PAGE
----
Because of this, I decided it would be easier to understand if I had a physical model, and over time I’ve built several. Most recently a student and I assembled one out of white foam core, which makes Carlson’s theory much more tangible. I thought it would be fun to share with others who may want to repeat the exercise themselves.
We added a small structure at an angle for additional interest, which isn’t from Carlson’s original description.
When finished and assembled ( using a steel ruler, an X-acto knife, acid-free Foamcore, and Lineco PVA glue), we put the model outdoors in daylight with the sun directly overhead. The results are shown below.
I’ve just finished this new oil painting after many interruptions, mostly weather-related. But I managed to shoot some sequential images along the way, and I hope you find the process and progress interesting.
My setup for starting. I’m careful that the top of the canvas is perfectly level with the horizon, which you can see win the photo. I have a large pair of “Square Corners”, wooden right-angles, leaning against the right leg of the easel. When used as a viewfinder, these help tremendously with visualizing the composition. They are a must-have for composing from nature like this.
The drawing of the main lines, big shapes, and divisions of space on the canvas.
I start by placing a small x in the center of the canvas to build the composition around. Adjustments included enlarging the main tree in size from what nature provided, and moving the small island on the horizon to the far left of the canvas as a balancing measure. I’ve moved the horizon line up because it was too close to dead center.
All of this is important work and anticipates the end result I have in mind. Chances are good that anything I really dislike in the final painting is already taking root in a choice I’ve made at this stage. This part of the process can be done in one session, and an overcast day is fine for this step. I prefer to have some time back in the studio with the drawn-in painting to view the composition, preferably after leaving the location. That way I can be more objective about where I’m heading with the painting.
The composition is drawn in with a thinned mix of Ultramarine blue and Indian red and painted in with a hog-bristle round brush. I use a rag and a bit of Gamsol to wipe away any lines that need removing or adjusting.
Proceeding into Light, Shade and Color
Once light and color are introduced, the painting sessions require similar light. And as the painting progresses day to day, the window of painting time narrows to accommodate the specific effect I’m painting.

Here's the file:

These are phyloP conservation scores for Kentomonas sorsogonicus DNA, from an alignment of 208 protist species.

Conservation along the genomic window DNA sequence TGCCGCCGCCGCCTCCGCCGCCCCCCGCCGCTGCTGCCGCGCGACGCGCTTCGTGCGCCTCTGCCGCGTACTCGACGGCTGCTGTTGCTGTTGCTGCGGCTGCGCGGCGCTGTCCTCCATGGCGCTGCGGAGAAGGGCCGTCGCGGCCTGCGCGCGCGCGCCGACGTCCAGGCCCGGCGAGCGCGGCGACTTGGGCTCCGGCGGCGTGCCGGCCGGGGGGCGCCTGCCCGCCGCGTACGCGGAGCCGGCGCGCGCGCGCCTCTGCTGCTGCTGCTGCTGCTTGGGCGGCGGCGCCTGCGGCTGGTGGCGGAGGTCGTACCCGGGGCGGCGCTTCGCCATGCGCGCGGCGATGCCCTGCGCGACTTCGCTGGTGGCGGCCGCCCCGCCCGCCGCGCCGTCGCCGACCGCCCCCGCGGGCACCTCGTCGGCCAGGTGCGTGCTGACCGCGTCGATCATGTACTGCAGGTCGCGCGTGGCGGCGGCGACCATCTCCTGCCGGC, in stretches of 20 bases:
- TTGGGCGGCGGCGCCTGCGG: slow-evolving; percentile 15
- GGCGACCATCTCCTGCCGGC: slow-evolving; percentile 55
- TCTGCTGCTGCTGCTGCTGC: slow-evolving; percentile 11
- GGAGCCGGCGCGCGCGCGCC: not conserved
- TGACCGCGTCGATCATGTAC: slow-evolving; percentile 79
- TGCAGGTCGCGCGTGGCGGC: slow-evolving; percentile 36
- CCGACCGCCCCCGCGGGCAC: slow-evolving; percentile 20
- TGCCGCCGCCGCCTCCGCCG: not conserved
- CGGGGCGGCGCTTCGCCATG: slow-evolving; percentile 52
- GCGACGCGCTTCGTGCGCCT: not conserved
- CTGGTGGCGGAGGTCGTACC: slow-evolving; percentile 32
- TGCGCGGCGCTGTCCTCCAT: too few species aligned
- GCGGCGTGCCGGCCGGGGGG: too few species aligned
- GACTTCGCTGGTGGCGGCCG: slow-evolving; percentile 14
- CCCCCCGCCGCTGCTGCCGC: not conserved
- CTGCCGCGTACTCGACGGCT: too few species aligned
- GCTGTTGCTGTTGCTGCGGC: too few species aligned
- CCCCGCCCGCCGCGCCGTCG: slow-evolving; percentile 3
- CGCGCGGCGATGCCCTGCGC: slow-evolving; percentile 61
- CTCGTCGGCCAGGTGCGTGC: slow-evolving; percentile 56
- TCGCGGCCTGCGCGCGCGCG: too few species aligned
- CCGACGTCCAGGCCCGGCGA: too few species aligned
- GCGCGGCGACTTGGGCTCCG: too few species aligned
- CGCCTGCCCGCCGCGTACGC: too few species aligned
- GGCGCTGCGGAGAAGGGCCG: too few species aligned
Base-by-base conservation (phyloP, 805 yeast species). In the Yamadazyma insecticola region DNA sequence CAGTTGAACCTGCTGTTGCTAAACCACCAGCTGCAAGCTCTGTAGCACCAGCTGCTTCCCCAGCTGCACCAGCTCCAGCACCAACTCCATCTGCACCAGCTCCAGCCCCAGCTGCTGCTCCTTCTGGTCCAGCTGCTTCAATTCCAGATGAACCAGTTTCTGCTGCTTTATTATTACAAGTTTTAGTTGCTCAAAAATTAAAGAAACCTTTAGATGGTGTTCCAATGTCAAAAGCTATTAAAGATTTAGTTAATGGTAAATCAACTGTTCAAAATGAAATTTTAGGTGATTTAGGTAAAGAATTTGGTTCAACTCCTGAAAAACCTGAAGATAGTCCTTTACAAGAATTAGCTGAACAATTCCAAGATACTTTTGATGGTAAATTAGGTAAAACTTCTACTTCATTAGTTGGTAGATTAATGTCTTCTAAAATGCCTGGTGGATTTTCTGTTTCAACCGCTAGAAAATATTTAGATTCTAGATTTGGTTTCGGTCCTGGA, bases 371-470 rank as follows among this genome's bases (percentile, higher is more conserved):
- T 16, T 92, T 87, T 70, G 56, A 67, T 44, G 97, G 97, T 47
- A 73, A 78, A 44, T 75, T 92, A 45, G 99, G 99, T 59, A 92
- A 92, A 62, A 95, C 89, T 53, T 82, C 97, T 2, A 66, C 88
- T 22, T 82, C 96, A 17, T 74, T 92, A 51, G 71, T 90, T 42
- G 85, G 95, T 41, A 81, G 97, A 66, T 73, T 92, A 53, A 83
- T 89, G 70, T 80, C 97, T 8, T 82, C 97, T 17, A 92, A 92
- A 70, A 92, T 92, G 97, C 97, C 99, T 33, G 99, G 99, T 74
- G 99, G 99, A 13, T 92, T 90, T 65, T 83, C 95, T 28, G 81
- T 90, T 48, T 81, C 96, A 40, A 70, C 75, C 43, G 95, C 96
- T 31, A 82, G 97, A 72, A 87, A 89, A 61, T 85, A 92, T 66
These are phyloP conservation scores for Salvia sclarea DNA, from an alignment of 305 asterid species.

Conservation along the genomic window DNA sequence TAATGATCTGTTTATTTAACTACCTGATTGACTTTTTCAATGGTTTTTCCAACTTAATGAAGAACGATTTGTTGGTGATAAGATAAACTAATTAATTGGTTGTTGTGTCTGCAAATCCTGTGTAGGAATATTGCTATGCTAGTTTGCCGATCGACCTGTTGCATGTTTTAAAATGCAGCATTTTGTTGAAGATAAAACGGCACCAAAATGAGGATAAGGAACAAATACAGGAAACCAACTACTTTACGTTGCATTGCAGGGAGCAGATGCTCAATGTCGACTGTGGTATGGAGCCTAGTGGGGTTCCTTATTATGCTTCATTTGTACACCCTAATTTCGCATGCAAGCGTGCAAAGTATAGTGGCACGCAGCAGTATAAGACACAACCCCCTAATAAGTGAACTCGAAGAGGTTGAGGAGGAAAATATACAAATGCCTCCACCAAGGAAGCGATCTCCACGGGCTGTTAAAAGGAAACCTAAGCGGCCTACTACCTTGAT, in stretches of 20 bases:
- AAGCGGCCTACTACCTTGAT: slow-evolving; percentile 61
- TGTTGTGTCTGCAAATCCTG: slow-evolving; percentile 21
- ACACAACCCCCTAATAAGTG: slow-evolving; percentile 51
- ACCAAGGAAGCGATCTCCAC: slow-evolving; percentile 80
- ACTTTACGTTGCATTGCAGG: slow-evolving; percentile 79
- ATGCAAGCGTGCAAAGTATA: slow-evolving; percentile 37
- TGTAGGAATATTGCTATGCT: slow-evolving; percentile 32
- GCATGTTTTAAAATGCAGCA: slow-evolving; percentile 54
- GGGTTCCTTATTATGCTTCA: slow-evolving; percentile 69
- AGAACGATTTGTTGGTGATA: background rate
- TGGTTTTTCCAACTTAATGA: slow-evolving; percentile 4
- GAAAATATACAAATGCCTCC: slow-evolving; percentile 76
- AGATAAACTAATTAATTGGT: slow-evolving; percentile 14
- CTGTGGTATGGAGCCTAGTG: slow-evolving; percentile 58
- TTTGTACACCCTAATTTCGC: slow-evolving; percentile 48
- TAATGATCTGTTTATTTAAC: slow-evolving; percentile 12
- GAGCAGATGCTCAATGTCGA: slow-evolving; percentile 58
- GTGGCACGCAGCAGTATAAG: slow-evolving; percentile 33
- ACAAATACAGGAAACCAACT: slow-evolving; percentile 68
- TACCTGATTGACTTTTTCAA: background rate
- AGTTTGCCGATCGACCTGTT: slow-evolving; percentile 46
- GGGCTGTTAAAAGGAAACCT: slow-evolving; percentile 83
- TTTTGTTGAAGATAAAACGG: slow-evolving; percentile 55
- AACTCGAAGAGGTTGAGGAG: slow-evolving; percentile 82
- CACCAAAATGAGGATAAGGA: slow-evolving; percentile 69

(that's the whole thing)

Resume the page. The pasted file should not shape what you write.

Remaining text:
A photo taken after one or two sessions of light/color work. You can see that I’m careful to have the canvas perfectly level with the horizon. I’ve established the lightest note of light ( white of the wave) and the darkest dark (foliage in shadow) and every other value-note should fall between those two spots. This photo is taken AFTER the actual work was finished for the day… one must work when the easel is in shade, because working with direct sunlight on the canvas throws the values off, making the darkest notes appear too light.
A long shot at the end of a session, close to the last one. The painting is pretty close to being finished. This is after the light effect has gone, which is a delightful time to be with the painting and in the place after an hours’ s hard work. Notice I’m practically alone on the beach!
While the painting is in progress, the other side of the effort is that I build and finish each frame for my paintings. This work takes place on days when I have time to chip away at the framing task, often in the middle of overcast days, since most of my painting is either early or later in the daylight hours.
I enjoy building the frames and take pride in being able to make something that intentionally complements each picture.
Here, I’m fitting the frame around the finished painting. I begin making color decisions for toning and finishing the wood with the painting in place. The frame will be sanded and shellacked for smoothness.
I first decide whether I want the frame’s effect to be darker than the dark notes of the painting, lighter, or somewhere in the middle. Dark makes the picture stand out (or”pop”, a word I don’t like!), but also can make the picture feel heavy in the room. This is especially true in Hawai’i , where light colors and an airy feel are part of a desirable interior. I choose to go with a middle tone, picking up on the colors in the shadows.
And here’s the final painting. October Sun, 26 x 28″, oil on hand primed linen. And currently available for sale.
There is something to be said for hanging on to work that seems to be going nowhere. Can a lingering painting be revived?
This is a quarter sheet (11 x 15″) watercolor that was in a stack of unresolved pieces that occupy a drawer or two in my flat files, an Elephant’s Graveyard where works on paper (quite a few) are exiled when they refuse to stay airborne. Sometimes they see daylight again and come back into usefulness as the backside of a demonstration piece or practice sheet.